Periodicity and Complexity
I try to get in at least a week on Driftless Area trout streams at the end of each academic year. Just pack up the car, the gear and go. It's as good a way as any to slough off a year's worth of teaching, faculty politics and end-of-the-semester grade grubbing. If you leave on a Sunday or Monday night, you can even find some solitude on the streams (go on a weekend and there's a few too many bait fishermen slugging down cans of shitty beer).
My May trip has even become something of a ritual. All winter I tie flies and itch to get out there. I wait for the semester to creep to an end, sit through interminable faculty meetings and a bad graduation speech, and then... at last... the first fly-cast. I was on a small catch and release stream called Ensign Hollow last week. Along a run there was an undercut bank that just whispered trout. Slung an English pheasant tail into a seam along that bank and the rod tip instantly bent with the weight of a slender little 9" brown. First fish of the trip.
I was also happy to get off the schneid on Spring Branch, which is perhaps the most technical trout stream in the state: lots of difficult casting and really smart fish that see more flies in a month than I could tie in a year. But I drifted a size 18 cress bug past a rising brown who must have liked what he saw.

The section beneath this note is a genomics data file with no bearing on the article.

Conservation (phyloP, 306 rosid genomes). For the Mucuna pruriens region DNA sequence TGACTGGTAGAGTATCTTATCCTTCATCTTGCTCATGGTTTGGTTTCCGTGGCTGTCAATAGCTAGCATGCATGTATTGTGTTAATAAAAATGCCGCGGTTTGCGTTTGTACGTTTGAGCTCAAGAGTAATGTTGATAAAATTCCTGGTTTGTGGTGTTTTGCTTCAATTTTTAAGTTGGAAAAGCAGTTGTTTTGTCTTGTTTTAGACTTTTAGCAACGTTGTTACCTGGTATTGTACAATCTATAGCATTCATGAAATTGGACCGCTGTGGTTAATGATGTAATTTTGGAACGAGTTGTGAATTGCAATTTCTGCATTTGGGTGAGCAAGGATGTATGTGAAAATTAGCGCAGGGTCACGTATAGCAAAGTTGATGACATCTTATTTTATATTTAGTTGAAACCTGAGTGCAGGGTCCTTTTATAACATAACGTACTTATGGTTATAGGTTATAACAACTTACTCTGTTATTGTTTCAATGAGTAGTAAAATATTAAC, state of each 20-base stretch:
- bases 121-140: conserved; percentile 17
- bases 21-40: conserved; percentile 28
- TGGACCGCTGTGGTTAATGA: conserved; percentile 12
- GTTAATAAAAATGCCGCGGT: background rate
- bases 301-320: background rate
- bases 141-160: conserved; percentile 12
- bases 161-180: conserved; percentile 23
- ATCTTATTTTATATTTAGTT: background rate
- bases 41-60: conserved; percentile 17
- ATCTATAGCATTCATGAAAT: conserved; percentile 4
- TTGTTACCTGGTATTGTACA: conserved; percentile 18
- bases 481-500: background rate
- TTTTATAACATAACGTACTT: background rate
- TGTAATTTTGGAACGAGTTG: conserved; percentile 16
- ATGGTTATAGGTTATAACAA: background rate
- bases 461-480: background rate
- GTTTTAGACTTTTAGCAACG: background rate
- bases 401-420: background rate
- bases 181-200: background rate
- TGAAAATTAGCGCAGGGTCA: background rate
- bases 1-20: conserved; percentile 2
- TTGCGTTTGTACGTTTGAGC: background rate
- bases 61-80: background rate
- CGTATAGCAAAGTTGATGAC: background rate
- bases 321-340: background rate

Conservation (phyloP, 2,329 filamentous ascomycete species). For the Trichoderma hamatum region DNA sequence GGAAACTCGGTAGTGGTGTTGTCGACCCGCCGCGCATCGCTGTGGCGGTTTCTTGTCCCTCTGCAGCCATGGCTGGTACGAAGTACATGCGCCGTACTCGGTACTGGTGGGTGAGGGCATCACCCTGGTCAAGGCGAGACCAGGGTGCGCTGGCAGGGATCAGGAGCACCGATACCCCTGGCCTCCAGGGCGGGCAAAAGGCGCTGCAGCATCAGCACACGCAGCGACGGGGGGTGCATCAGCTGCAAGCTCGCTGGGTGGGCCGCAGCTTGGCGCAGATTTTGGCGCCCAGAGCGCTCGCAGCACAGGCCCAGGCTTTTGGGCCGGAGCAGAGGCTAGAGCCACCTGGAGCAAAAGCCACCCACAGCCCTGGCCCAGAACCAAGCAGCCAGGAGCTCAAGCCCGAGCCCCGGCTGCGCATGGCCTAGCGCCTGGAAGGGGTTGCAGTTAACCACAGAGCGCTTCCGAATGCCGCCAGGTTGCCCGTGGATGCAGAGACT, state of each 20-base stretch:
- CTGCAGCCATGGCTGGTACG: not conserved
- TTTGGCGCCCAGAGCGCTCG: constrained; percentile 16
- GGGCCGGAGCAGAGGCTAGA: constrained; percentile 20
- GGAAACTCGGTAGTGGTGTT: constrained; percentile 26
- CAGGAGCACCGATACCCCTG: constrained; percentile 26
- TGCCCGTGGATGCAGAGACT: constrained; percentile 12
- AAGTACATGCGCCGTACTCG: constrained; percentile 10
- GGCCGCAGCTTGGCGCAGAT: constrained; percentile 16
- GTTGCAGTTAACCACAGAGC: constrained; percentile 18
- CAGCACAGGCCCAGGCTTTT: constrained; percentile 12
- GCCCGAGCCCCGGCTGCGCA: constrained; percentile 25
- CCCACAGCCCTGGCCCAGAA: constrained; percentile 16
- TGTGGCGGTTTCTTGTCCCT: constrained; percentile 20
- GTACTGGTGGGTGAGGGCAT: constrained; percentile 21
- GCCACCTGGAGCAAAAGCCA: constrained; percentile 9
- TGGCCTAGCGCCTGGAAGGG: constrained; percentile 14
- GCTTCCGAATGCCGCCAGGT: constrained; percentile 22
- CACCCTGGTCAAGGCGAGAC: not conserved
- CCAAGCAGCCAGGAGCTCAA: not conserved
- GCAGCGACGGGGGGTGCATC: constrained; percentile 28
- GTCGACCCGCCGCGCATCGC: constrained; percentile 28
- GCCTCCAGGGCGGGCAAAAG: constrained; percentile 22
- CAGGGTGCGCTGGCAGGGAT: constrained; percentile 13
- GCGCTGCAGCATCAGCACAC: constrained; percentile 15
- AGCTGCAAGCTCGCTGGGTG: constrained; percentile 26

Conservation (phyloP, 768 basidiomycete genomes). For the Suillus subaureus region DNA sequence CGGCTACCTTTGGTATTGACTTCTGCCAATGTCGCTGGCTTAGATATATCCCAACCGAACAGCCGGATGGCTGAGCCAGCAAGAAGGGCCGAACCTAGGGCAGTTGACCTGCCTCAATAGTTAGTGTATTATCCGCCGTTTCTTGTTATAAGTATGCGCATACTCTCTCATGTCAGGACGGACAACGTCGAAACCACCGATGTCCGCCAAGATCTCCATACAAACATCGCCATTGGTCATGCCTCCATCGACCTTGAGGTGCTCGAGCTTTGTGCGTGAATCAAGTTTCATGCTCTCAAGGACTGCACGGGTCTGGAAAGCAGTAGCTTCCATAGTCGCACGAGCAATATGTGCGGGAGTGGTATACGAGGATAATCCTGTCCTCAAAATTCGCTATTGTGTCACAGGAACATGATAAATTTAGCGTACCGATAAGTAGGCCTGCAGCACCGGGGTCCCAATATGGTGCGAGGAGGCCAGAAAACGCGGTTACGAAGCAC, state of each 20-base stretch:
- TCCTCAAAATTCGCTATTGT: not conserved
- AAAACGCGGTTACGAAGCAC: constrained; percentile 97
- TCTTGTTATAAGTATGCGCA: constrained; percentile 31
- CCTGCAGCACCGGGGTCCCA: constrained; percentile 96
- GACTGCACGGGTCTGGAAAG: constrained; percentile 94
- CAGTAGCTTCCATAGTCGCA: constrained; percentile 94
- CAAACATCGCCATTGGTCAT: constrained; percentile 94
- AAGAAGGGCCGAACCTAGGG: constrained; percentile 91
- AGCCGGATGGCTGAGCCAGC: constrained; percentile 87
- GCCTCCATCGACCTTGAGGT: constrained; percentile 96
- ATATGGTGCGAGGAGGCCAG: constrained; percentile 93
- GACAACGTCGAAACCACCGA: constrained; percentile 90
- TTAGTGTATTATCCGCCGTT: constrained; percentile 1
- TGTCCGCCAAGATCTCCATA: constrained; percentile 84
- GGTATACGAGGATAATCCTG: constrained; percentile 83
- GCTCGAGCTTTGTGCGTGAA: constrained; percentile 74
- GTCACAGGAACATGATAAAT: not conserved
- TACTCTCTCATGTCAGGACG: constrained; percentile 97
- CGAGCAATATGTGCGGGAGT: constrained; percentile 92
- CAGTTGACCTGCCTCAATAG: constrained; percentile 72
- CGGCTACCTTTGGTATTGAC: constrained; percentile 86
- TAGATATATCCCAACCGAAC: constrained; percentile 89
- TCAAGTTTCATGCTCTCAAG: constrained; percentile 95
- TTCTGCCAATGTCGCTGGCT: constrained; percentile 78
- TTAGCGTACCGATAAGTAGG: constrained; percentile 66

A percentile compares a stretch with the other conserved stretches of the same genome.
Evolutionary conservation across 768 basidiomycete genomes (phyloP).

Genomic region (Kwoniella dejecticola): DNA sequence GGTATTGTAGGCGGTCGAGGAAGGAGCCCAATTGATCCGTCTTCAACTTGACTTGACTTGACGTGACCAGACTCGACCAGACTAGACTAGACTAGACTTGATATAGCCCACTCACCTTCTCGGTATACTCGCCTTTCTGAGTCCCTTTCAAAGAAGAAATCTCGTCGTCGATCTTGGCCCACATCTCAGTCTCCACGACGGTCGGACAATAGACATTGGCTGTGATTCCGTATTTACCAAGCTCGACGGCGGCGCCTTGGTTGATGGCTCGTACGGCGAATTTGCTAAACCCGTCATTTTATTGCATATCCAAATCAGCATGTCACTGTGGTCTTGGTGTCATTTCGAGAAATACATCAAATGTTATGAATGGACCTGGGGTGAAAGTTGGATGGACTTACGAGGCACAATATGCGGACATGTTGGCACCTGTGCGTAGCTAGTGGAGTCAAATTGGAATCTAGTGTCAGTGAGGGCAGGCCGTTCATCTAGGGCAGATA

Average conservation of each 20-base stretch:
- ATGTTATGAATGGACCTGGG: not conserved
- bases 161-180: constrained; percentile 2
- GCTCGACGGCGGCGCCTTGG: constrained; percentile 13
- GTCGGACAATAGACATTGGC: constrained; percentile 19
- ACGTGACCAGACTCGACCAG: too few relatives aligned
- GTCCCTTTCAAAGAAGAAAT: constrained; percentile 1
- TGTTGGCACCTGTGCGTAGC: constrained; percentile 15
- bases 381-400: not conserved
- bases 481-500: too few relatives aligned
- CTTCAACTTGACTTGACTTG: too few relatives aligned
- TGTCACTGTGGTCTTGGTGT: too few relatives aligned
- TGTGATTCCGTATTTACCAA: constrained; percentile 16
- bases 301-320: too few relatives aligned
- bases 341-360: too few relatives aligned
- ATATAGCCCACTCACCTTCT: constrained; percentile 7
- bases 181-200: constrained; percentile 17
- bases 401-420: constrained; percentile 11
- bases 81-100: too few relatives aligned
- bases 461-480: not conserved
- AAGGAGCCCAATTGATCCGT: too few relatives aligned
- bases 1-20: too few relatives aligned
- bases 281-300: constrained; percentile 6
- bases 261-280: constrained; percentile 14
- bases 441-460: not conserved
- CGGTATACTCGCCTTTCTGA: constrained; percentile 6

* * * *In nature there is the concept of periodicity. Events take place with daily or seasonal regularity: winter/spring, dawn/dusk, sprouting/withering. Even so, variables like temperature, rain, cloud cover and length of day create enough complexity that you really can't crack the code. There's just enough periodicity to make smart guesses about fish behavior, but even the best fly fisherman will admit that a lot of it remains a mystery. You won't ever fully map the complexity and probably wouldn't like it if you did.
Not to get too zen about it, but there's a certain periodicity to teaching as well. We break everything up into courses, class times, semesters, trimesters, academic years. And there are some generalizations you can make about how students (and colleagues) will behave at various moments along the way, but you never really figure it out. I'm a hell of a lot better teacher than I was 15 years ago, but I still get skunked from time to time. There are far too many variables.
On this theme, a poet I admire has something to offer:
Heraclitus on Rivers
Nobody steps into the same river twice.
The same river is never the same
Because that is the nature of water.
Similarly your changing metabolism
Means that you are no longer you.
The cells die, and the precise
Configuration of the heavenly bodies
When she told you she loved you
Will not come again in this lifetime.
You will tell me that you have executed
A monument more lasting than bronze;
But even the bronze is perishable.
Your best poem, you know the one I mean,
The very language in which the poem
Was written, and the idea of language,
All these things will pass away in time.
Derek Mahan, Collected Poems.